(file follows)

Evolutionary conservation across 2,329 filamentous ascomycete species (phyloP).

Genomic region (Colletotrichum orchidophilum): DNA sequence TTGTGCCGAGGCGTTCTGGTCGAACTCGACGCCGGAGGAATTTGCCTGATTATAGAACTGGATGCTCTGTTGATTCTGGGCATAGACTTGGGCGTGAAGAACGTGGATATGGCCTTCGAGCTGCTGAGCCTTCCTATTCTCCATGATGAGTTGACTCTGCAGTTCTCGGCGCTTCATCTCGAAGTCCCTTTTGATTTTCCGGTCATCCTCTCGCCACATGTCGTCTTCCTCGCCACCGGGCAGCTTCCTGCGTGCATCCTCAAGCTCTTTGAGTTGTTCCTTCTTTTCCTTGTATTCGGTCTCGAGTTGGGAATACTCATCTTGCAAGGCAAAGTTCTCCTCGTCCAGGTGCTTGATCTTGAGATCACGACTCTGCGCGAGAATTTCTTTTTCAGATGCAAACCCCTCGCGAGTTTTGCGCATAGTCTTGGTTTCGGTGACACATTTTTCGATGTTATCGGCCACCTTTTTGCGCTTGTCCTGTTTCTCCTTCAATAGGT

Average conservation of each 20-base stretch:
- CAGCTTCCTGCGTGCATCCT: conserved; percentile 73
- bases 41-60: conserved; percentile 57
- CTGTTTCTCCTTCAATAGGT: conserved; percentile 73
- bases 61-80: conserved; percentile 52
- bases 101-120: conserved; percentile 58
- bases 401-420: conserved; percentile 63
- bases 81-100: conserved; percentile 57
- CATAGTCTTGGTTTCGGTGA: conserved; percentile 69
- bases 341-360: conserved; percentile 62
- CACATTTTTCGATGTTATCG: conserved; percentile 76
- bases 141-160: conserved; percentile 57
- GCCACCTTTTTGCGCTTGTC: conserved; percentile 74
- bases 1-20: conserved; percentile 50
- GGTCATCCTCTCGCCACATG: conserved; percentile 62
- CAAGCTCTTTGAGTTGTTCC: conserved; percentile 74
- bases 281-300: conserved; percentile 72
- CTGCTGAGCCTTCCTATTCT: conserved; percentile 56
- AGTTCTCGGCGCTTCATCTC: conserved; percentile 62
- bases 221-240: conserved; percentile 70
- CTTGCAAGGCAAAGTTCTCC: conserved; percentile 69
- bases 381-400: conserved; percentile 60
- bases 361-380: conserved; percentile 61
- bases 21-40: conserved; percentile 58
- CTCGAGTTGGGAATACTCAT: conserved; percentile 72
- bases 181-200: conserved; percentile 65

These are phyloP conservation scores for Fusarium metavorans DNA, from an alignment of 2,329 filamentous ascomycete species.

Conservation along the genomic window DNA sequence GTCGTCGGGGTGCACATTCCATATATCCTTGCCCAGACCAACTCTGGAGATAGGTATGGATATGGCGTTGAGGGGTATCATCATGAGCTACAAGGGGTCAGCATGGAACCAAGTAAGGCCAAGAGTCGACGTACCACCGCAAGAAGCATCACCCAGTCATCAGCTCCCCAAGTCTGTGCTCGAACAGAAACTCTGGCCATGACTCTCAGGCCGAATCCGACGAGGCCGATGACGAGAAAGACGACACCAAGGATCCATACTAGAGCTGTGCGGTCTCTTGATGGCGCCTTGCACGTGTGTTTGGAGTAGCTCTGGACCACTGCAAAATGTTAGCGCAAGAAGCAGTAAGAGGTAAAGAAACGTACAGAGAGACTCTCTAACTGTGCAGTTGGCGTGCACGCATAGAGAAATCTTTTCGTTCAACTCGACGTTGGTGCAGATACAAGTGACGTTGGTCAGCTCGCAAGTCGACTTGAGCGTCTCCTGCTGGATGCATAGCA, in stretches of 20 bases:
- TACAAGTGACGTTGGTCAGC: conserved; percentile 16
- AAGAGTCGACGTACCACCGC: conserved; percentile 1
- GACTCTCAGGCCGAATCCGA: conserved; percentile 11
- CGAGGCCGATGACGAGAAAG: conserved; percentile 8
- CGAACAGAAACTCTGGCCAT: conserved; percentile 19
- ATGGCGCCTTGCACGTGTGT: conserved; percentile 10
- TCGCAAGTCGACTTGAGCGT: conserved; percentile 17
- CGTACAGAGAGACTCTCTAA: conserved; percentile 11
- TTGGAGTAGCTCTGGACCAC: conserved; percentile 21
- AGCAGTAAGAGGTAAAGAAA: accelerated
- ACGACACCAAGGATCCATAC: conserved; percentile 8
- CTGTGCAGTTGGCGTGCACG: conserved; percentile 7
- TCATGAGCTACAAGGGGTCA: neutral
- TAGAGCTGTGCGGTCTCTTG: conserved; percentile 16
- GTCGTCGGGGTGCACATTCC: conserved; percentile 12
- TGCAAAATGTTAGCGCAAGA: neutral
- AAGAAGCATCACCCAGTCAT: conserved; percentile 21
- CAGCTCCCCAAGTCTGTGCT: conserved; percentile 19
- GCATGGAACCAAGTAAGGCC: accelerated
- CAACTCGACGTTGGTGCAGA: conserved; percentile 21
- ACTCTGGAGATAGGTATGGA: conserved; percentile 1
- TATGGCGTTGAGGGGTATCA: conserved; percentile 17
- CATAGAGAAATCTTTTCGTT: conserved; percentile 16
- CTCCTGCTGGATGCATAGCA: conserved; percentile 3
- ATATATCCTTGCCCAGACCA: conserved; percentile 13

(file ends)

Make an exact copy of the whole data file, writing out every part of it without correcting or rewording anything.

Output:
Evolutionary conservation across 2,329 filamentous ascomycete species (phyloP).

Genomic region (Colletotrichum orchidophilum): DNA sequence TTGTGCCGAGGCGTTCTGGTCGAACTCGACGCCGGAGGAATTTGCCTGATTATAGAACTGGATGCTCTGTTGATTCTGGGCATAGACTTGGGCGTGAAGAACGTGGATATGGCCTTCGAGCTGCTGAGCCTTCCTATTCTCCATGATGAGTTGACTCTGCAGTTCTCGGCGCTTCATCTCGAAGTCCCTTTTGATTTTCCGGTCATCCTCTCGCCACATGTCGTCTTCCTCGCCACCGGGCAGCTTCCTGCGTGCATCCTCAAGCTCTTTGAGTTGTTCCTTCTTTTCCTTGTATTCGGTCTCGAGTTGGGAATACTCATCTTGCAAGGCAAAGTTCTCCTCGTCCAGGTGCTTGATCTTGAGATCACGACTCTGCGCGAGAATTTCTTTTTCAGATGCAAACCCCTCGCGAGTTTTGCGCATAGTCTTGGTTTCGGTGACACATTTTTCGATGTTATCGGCCACCTTTTTGCGCTTGTCCTGTTTCTCCTTCAATAGGT

Average conservation of each 20-base stretch:
- CAGCTTCCTGCGTGCATCCT: conserved; percentile 73
- bases 41-60: conserved; percentile 57
- CTGTTTCTCCTTCAATAGGT: conserved; percentile 73
- bases 61-80: conserved; percentile 52
- bases 101-120: conserved; percentile 58
- bases 401-420: conserved; percentile 63
- bases 81-100: conserved; percentile 57
- CATAGTCTTGGTTTCGGTGA: conserved; percentile 69
- bases 341-360: conserved; percentile 62
- CACATTTTTCGATGTTATCG: conserved; percentile 76
- bases 141-160: conserved; percentile 57
- GCCACCTTTTTGCGCTTGTC: conserved; percentile 74
- bases 1-20: conserved; percentile 50
- GGTCATCCTCTCGCCACATG: conserved; percentile 62
- CAAGCTCTTTGAGTTGTTCC: conserved; percentile 74
- bases 281-300: conserved; percentile 72
- CTGCTGAGCCTTCCTATTCT: conserved; percentile 56
- AGTTCTCGGCGCTTCATCTC: conserved; percentile 62
- bases 221-240: conserved; percentile 70
- CTTGCAAGGCAAAGTTCTCC: conserved; percentile 69
- bases 381-400: conserved; percentile 60
- bases 361-380: conserved; percentile 61
- bases 21-40: conserved; percentile 58
- CTCGAGTTGGGAATACTCAT: conserved; percentile 72
- bases 181-200: conserved; percentile 65

These are phyloP conservation scores for Fusarium metavorans DNA, from an alignment of 2,329 filamentous ascomycete species.

Conservation along the genomic window DNA sequence GTCGTCGGGGTGCACATTCCATATATCCTTGCCCAGACCAACTCTGGAGATAGGTATGGATATGGCGTTGAGGGGTATCATCATGAGCTACAAGGGGTCAGCATGGAACCAAGTAAGGCCAAGAGTCGACGTACCACCGCAAGAAGCATCACCCAGTCATCAGCTCCCCAAGTCTGTGCTCGAACAGAAACTCTGGCCATGACTCTCAGGCCGAATCCGACGAGGCCGATGACGAGAAAGACGACACCAAGGATCCATACTAGAGCTGTGCGGTCTCTTGATGGCGCCTTGCACGTGTGTTTGGAGTAGCTCTGGACCACTGCAAAATGTTAGCGCAAGAAGCAGTAAGAGGTAAAGAAACGTACAGAGAGACTCTCTAACTGTGCAGTTGGCGTGCACGCATAGAGAAATCTTTTCGTTCAACTCGACGTTGGTGCAGATACAAGTGACGTTGGTCAGCTCGCAAGTCGACTTGAGCGTCTCCTGCTGGATGCATAGCA, in stretches of 20 bases:
- TACAAGTGACGTTGGTCAGC: conserved; percentile 16
- AAGAGTCGACGTACCACCGC: conserved; percentile 1
- GACTCTCAGGCCGAATCCGA: conserved; percentile 11
- CGAGGCCGATGACGAGAAAG: conserved; percentile 8
- CGAACAGAAACTCTGGCCAT: conserved; percentile 19
- ATGGCGCCTTGCACGTGTGT: conserved; percentile 10
- TCGCAAGTCGACTTGAGCGT: conserved; percentile 17
- CGTACAGAGAGACTCTCTAA: conserved; percentile 11
- TTGGAGTAGCTCTGGACCAC: conserved; percentile 21
- AGCAGTAAGAGGTAAAGAAA: accelerated
- ACGACACCAAGGATCCATAC: conserved; percentile 8
- CTGTGCAGTTGGCGTGCACG: conserved; percentile 7
- TCATGAGCTACAAGGGGTCA: neutral
- TAGAGCTGTGCGGTCTCTTG: conserved; percentile 16
- GTCGTCGGGGTGCACATTCC: conserved; percentile 12
- TGCAAAATGTTAGCGCAAGA: neutral
- AAGAAGCATCACCCAGTCAT: conserved; percentile 21
- CAGCTCCCCAAGTCTGTGCT: conserved; percentile 19
- GCATGGAACCAAGTAAGGCC: accelerated
- CAACTCGACGTTGGTGCAGA: conserved; percentile 21
- ACTCTGGAGATAGGTATGGA: conserved; percentile 1
- TATGGCGTTGAGGGGTATCA: conserved; percentile 17
- CATAGAGAAATCTTTTCGTT: conserved; percentile 16
- CTCCTGCTGGATGCATAGCA: conserved; percentile 3
- ATATATCCTTGCCCAGACCA: conserved; percentile 13